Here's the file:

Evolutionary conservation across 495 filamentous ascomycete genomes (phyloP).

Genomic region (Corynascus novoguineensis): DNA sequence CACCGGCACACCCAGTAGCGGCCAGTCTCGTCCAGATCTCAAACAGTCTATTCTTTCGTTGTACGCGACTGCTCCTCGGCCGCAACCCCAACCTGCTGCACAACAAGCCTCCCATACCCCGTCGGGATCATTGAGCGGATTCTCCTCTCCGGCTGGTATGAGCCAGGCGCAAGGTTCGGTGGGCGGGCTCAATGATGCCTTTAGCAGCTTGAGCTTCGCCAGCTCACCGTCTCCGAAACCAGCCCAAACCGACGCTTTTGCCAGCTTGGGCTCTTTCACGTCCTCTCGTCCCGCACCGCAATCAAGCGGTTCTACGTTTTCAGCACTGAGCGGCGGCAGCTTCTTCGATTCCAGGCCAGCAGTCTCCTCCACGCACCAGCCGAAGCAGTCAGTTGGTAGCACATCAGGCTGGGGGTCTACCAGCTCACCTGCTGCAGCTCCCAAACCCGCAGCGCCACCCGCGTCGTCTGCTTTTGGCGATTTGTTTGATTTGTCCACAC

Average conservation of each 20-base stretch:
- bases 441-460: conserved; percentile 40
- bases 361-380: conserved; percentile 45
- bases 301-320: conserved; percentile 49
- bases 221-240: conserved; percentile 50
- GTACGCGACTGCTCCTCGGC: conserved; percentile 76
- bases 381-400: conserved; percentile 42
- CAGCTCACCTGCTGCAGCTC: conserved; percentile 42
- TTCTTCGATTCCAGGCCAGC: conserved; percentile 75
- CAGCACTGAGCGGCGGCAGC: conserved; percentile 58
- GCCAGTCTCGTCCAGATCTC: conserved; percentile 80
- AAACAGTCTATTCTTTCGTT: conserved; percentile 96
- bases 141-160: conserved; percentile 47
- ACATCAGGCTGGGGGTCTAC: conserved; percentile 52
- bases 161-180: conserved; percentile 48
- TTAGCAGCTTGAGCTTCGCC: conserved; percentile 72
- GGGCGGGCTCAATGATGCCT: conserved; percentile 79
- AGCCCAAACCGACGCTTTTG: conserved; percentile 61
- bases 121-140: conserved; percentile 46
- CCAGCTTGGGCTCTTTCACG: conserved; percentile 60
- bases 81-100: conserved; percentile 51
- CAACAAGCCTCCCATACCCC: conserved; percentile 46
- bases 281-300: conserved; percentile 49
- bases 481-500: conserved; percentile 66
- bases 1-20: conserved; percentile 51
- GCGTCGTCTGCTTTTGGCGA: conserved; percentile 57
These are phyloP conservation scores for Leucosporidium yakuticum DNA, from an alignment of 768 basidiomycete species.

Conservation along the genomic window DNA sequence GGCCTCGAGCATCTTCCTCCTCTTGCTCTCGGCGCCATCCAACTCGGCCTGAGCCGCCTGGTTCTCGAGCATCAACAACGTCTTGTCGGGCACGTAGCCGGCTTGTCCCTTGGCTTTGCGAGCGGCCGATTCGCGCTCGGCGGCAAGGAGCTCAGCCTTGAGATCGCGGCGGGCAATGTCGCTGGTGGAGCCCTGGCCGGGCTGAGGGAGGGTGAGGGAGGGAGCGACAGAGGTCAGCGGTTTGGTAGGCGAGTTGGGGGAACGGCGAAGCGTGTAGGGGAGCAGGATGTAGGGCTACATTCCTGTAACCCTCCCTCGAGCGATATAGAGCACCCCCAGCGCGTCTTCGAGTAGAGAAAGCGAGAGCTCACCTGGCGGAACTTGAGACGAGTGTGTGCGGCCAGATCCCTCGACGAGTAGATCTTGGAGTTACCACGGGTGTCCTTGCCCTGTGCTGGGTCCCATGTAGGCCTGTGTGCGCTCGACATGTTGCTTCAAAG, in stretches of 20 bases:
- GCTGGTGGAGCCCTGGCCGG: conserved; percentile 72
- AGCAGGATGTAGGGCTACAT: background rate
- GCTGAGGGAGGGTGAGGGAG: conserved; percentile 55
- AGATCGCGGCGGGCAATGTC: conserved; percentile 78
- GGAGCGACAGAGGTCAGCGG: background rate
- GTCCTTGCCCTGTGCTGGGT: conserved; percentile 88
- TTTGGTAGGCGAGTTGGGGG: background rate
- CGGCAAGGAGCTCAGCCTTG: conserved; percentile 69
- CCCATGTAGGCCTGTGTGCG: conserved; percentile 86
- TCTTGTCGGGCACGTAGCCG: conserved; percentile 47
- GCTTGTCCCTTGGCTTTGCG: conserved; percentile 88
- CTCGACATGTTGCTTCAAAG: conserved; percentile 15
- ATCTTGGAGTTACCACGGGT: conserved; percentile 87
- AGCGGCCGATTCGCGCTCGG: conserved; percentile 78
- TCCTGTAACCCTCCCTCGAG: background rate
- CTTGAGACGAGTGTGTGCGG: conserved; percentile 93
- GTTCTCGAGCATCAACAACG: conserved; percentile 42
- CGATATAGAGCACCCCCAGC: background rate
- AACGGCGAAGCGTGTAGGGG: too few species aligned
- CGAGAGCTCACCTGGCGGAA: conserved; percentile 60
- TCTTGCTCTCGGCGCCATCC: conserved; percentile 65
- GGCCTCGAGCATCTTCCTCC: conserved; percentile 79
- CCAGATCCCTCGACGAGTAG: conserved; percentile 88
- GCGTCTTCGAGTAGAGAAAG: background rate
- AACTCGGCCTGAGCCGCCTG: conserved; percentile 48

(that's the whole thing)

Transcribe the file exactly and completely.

Evolutionary conservation across 495 filamentous ascomycete genomes (phyloP).

Genomic region (Corynascus novoguineensis): DNA sequence CACCGGCACACCCAGTAGCGGCCAGTCTCGTCCAGATCTCAAACAGTCTATTCTTTCGTTGTACGCGACTGCTCCTCGGCCGCAACCCCAACCTGCTGCACAACAAGCCTCCCATACCCCGTCGGGATCATTGAGCGGATTCTCCTCTCCGGCTGGTATGAGCCAGGCGCAAGGTTCGGTGGGCGGGCTCAATGATGCCTTTAGCAGCTTGAGCTTCGCCAGCTCACCGTCTCCGAAACCAGCCCAAACCGACGCTTTTGCCAGCTTGGGCTCTTTCACGTCCTCTCGTCCCGCACCGCAATCAAGCGGTTCTACGTTTTCAGCACTGAGCGGCGGCAGCTTCTTCGATTCCAGGCCAGCAGTCTCCTCCACGCACCAGCCGAAGCAGTCAGTTGGTAGCACATCAGGCTGGGGGTCTACCAGCTCACCTGCTGCAGCTCCCAAACCCGCAGCGCCACCCGCGTCGTCTGCTTTTGGCGATTTGTTTGATTTGTCCACAC

Average conservation of each 20-base stretch:
- bases 441-460: conserved; percentile 40
- bases 361-380: conserved; percentile 45
- bases 301-320: conserved; percentile 49
- bases 221-240: conserved; percentile 50
- GTACGCGACTGCTCCTCGGC: conserved; percentile 76
- bases 381-400: conserved; percentile 42
- CAGCTCACCTGCTGCAGCTC: conserved; percentile 42
- TTCTTCGATTCCAGGCCAGC: conserved; percentile 75
- CAGCACTGAGCGGCGGCAGC: conserved; percentile 58
- GCCAGTCTCGTCCAGATCTC: conserved; percentile 80
- AAACAGTCTATTCTTTCGTT: conserved; percentile 96
- bases 141-160: conserved; percentile 47
- ACATCAGGCTGGGGGTCTAC: conserved; percentile 52
- bases 161-180: conserved; percentile 48
- TTAGCAGCTTGAGCTTCGCC: conserved; percentile 72
- GGGCGGGCTCAATGATGCCT: conserved; percentile 79
- AGCCCAAACCGACGCTTTTG: conserved; percentile 61
- bases 121-140: conserved; percentile 46
- CCAGCTTGGGCTCTTTCACG: conserved; percentile 60
- bases 81-100: conserved; percentile 51
- CAACAAGCCTCCCATACCCC: conserved; percentile 46
- bases 281-300: conserved; percentile 49
- bases 481-500: conserved; percentile 66
- bases 1-20: conserved; percentile 51
- GCGTCGTCTGCTTTTGGCGA: conserved; percentile 57
These are phyloP conservation scores for Leucosporidium yakuticum DNA, from an alignment of 768 basidiomycete species.

Conservation along the genomic window DNA sequence GGCCTCGAGCATCTTCCTCCTCTTGCTCTCGGCGCCATCCAACTCGGCCTGAGCCGCCTGGTTCTCGAGCATCAACAACGTCTTGTCGGGCACGTAGCCGGCTTGTCCCTTGGCTTTGCGAGCGGCCGATTCGCGCTCGGCGGCAAGGAGCTCAGCCTTGAGATCGCGGCGGGCAATGTCGCTGGTGGAGCCCTGGCCGGGCTGAGGGAGGGTGAGGGAGGGAGCGACAGAGGTCAGCGGTTTGGTAGGCGAGTTGGGGGAACGGCGAAGCGTGTAGGGGAGCAGGATGTAGGGCTACATTCCTGTAACCCTCCCTCGAGCGATATAGAGCACCCCCAGCGCGTCTTCGAGTAGAGAAAGCGAGAGCTCACCTGGCGGAACTTGAGACGAGTGTGTGCGGCCAGATCCCTCGACGAGTAGATCTTGGAGTTACCACGGGTGTCCTTGCCCTGTGCTGGGTCCCATGTAGGCCTGTGTGCGCTCGACATGTTGCTTCAAAG, in stretches of 20 bases:
- GCTGGTGGAGCCCTGGCCGG: conserved; percentile 72
- AGCAGGATGTAGGGCTACAT: background rate
- GCTGAGGGAGGGTGAGGGAG: conserved; percentile 55
- AGATCGCGGCGGGCAATGTC: conserved; percentile 78
- GGAGCGACAGAGGTCAGCGG: background rate
- GTCCTTGCCCTGTGCTGGGT: conserved; percentile 88
- TTTGGTAGGCGAGTTGGGGG: background rate
- CGGCAAGGAGCTCAGCCTTG: conserved; percentile 69
- CCCATGTAGGCCTGTGTGCG: conserved; percentile 86
- TCTTGTCGGGCACGTAGCCG: conserved; percentile 47
- GCTTGTCCCTTGGCTTTGCG: conserved; percentile 88
- CTCGACATGTTGCTTCAAAG: conserved; percentile 15
- ATCTTGGAGTTACCACGGGT: conserved; percentile 87
- AGCGGCCGATTCGCGCTCGG: conserved; percentile 78
- TCCTGTAACCCTCCCTCGAG: background rate
- CTTGAGACGAGTGTGTGCGG: conserved; percentile 93
- GTTCTCGAGCATCAACAACG: conserved; percentile 42
- CGATATAGAGCACCCCCAGC: background rate
- AACGGCGAAGCGTGTAGGGG: too few species aligned
- CGAGAGCTCACCTGGCGGAA: conserved; percentile 60
- TCTTGCTCTCGGCGCCATCC: conserved; percentile 65
- GGCCTCGAGCATCTTCCTCC: conserved; percentile 79
- CCAGATCCCTCGACGAGTAG: conserved; percentile 88
- GCGTCTTCGAGTAGAGAAAG: background rate
- AACTCGGCCTGAGCCGCCTG: conserved; percentile 48